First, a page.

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Markets focus on US midterm elections and Thursday’s CPI data

Stocks rallied Monday as investors looked ahead to a packed week with congressional midterm elections and key inflation data on deck over the next few days, and shrugged off a supply warning from Apple.

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Tuesday’s midterm election will determine which party will control Congress, and affect the direction of future spending. Democrats currently control the House, and have a majority in the Senate.

On the economic front, investors are anticipating that Thursday’s consumer price index report will give further insight into how far the Federal Reserve needs to go to bring down inflation.

The Dow Jones Industrial Average traded 1.3 per cent higher, while the S&P 500 gained almost 1 per cent. The Nasdaq Composite rose 0.9 per cent, after trading between gains and losses earlier in the session. All three major averages notched a second straight day of gains.

An interesting fact about the market selloff this year has been the lack of sustained volatility as measured by the VIX, this has been driven in part by the slow grind lower in the stock market, which has driven up costs without providing the sort of sharp selloff that provided mammoth payoffs in the early days of the coronavirus pandemic in March 2020 or the midst of the financial crisis in September and October 2008.

In company news, Apple warned that iPhone production could be disrupted by China’s COVID-19 restrictions. The company said its iPhone 14 Pro and Pro Max models are being affected by reduced production capacity after supplier Foxconn entered a weeklong lockdown at its Chinese based complex.

Facebook parent Meta Platforms reportedly plans to begin large-scale layoffs this week. The cuts are expected to affect thousands of its 87,000 employees and mark the largest round in a recent wave of tech job cuts, in an attempt to slash expenses. META shares advanced on the report and closed 6.5 per cent higher.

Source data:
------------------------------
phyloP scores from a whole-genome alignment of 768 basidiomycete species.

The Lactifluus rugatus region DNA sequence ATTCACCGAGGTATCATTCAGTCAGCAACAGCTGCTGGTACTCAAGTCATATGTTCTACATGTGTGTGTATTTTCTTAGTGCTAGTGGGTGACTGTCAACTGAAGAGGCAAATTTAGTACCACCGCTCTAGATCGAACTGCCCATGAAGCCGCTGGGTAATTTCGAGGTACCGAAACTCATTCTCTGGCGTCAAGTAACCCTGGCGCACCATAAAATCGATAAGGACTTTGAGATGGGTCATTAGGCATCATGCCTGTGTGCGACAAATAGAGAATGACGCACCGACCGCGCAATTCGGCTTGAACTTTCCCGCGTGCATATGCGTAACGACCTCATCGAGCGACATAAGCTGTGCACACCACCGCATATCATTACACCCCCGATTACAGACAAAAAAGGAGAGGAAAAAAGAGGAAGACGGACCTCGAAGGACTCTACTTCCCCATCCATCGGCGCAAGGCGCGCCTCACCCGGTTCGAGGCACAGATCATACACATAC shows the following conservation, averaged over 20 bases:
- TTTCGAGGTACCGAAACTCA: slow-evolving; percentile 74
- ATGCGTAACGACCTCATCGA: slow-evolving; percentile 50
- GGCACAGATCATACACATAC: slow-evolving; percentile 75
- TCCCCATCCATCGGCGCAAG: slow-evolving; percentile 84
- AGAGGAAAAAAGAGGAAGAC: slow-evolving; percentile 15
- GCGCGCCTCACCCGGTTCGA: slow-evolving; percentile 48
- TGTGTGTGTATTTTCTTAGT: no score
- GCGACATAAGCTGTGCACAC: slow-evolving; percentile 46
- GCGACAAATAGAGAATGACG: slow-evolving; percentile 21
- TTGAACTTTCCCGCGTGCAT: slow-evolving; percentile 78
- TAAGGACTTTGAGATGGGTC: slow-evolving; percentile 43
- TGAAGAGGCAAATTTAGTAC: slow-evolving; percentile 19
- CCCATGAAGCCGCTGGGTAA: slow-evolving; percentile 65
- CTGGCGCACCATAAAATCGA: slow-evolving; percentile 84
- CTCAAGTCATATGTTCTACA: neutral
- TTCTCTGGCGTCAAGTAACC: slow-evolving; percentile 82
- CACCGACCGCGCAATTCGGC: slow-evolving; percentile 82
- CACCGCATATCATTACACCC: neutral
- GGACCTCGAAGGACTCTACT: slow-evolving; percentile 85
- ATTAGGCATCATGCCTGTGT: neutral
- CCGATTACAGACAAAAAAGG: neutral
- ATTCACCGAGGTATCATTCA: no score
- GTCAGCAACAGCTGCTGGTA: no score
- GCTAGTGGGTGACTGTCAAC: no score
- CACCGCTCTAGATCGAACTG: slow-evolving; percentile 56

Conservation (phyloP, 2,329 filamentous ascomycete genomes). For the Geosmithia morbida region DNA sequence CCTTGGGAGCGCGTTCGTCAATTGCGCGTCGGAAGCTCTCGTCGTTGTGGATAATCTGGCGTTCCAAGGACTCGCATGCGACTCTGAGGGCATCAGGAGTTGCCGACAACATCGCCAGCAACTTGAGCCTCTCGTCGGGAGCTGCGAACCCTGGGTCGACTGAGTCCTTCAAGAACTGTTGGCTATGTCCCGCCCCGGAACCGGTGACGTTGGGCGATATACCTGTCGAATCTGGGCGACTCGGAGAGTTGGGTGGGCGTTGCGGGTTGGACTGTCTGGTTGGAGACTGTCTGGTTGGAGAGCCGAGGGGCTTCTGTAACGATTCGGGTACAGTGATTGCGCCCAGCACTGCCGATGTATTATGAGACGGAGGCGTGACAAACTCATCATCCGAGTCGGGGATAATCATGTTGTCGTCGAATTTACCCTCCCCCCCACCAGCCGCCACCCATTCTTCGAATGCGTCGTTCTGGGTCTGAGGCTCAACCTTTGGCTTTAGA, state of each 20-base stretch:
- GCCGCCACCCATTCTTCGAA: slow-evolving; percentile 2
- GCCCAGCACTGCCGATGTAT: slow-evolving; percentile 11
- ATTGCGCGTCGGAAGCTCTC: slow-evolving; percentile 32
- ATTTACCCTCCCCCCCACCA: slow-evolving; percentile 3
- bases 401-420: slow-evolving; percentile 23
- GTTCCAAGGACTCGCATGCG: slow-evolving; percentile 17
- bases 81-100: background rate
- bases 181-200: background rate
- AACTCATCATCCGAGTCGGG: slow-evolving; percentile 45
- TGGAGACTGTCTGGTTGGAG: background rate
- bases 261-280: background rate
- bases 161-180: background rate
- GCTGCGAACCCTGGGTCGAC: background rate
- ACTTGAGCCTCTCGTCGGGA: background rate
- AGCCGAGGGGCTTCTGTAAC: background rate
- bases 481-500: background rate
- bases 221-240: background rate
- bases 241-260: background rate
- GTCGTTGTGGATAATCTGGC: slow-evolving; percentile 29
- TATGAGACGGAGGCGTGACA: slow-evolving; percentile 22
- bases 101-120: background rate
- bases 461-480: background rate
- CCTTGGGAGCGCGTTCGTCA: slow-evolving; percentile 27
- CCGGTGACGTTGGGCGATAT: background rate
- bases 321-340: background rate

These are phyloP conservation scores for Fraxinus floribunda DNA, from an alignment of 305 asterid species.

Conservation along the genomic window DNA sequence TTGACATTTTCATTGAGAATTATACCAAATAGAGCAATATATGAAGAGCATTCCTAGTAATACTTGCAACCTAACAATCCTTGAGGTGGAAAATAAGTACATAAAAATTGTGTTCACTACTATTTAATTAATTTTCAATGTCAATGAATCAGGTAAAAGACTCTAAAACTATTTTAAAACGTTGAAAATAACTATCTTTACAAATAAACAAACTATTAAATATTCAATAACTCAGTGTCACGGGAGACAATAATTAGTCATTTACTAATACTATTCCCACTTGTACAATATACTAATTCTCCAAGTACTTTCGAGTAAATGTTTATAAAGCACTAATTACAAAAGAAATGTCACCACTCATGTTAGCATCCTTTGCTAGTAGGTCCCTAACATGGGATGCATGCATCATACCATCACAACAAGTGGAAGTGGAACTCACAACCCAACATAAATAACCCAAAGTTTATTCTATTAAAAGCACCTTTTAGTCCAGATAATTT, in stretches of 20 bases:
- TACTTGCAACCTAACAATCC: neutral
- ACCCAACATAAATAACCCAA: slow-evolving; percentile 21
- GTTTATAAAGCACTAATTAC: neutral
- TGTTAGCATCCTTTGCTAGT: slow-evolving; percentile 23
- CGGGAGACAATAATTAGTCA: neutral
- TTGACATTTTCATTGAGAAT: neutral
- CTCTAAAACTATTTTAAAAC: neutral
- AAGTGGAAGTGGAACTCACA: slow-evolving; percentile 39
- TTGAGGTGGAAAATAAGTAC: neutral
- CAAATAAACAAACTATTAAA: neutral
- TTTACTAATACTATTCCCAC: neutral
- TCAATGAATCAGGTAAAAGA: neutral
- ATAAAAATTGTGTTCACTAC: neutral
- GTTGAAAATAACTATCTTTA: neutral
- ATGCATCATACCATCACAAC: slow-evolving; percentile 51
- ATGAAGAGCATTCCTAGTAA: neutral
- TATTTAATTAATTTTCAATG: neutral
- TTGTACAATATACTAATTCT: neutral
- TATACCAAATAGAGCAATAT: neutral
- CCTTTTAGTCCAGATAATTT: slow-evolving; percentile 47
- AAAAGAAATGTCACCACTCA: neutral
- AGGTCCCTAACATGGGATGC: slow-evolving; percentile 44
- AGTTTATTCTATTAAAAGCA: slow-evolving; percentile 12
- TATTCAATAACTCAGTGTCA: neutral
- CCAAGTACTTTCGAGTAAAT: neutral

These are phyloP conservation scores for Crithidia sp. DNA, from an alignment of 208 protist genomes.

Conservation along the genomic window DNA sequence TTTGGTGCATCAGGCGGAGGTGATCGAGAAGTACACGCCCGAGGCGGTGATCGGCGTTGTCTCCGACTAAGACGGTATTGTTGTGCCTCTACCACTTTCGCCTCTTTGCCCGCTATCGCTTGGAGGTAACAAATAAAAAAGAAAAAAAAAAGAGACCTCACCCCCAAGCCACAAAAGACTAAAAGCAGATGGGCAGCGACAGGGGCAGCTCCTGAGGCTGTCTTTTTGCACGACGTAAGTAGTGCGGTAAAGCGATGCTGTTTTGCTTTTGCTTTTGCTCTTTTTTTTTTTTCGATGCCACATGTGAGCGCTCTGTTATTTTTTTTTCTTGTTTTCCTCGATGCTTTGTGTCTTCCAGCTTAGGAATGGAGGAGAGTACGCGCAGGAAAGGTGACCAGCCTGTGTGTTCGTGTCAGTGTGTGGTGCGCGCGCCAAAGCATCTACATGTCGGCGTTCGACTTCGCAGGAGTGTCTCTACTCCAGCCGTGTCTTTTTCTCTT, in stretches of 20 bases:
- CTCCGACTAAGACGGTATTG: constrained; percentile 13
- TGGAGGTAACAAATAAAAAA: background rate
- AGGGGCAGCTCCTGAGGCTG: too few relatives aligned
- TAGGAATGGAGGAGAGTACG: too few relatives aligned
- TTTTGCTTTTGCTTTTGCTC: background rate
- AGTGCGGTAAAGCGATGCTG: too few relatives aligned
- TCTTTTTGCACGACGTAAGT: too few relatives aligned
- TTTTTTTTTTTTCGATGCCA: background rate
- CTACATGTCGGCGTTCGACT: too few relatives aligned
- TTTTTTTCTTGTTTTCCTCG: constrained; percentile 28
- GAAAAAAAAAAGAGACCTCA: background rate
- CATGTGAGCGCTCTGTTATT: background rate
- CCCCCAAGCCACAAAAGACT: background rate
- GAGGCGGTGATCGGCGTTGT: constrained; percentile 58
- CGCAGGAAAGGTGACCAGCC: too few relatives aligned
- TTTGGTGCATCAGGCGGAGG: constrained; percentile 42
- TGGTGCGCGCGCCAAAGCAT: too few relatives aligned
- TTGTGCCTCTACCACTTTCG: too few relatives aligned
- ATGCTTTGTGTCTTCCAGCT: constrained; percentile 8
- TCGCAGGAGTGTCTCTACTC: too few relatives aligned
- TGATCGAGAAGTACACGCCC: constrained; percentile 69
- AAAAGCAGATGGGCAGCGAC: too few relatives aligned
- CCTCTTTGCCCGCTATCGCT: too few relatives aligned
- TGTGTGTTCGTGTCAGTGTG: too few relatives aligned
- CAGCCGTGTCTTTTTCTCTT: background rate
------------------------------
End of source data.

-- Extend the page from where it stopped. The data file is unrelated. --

The US midterm elections are expected to have a big impact on climate policy and big tech oversight. The recent politicization of ESG investing could widen as US midterm elections could hand Republicans a majority in the House, potentially the Senate, as well as key state races that impact the energy sector.

Texas, Louisiana, and West Virginia have already pulled millions from firms like BlackRock for a perceived “ESG agenda”, that is basing investing decisions around climate change impact at the expense of profit considerations. 

It’s been a bruising year for ESG investing. Not only have ESG funds underperformed the broader market, but the investing strategy has found itself at the centre of a flurry of high profile attacks from conservative politicians and others railing against “woke capitalism.” Now comes yet another test: the midterm elections.

Across the sectors, Communication Services and Energy were the leaders with Natural gas prices soaring to their highest levels since September on predictions of much colder weather hitting the entire US soon.

And new research from Bank of America suggests investors are putting money into cash at the fastest pace since the onset of the COVID-19 pandemic. Cash funds saw inflows of $62.1 billion in the latest week, while gold funds saw the 19th straight week of outflows — the longest string of outflows since 2014. 


One Australian dollar at 8:20AM has strengthened compared to the US dollar yesterday, buying 64.81 US cents (Mon: 64.12 US cents), 56.30 Pence Sterling, 94.99 Yen and 64.65 Euro cents.


Iron ore futures are pointing to a 0.5 per cent gain.

Gold added $1.30 or 0.1 per cent to US$1677.90 an ounce.

Silver gained $0.09 or 0.4 per cent to US$20.87 an ounce.

Copper dropped $8.30 or 2.3 per cent to US$360.35 a pound.

Oil lost $0.68 or 0.7 per cent to US$91.93 a barrel.


The SPI futures are pointing to a 0.4 per cent gain.

Figures around the globe

Across the Atlantic, European markets closed mixed. Paris closed flat, Frankfurt added 0.6 per cent and London’s FTSE closed 0.5 per cent lower..

In Asian markets, Tokyo’s Nikkei gained 1.2 per cent, Hong Kong’s Hang Seng jumped 2.7 per cent and China’s Shanghai Composite closed 0.2 per cent higher.

Yesterday, the Australian sharemarket added 0.6 per cent to close at 6934.


Reckon (ASX:RKN) is paying 57 cents 60 per cent franked. 

Dividends payable

New Hope Corp (ASX:NHC)

Sources: Bloomberg, FactSet, IRESS, TradingView, UBS, Bourse Data, Trading Economics, CoinMarketCap.

Image & Story Credit: finnewsnetwork.com.au

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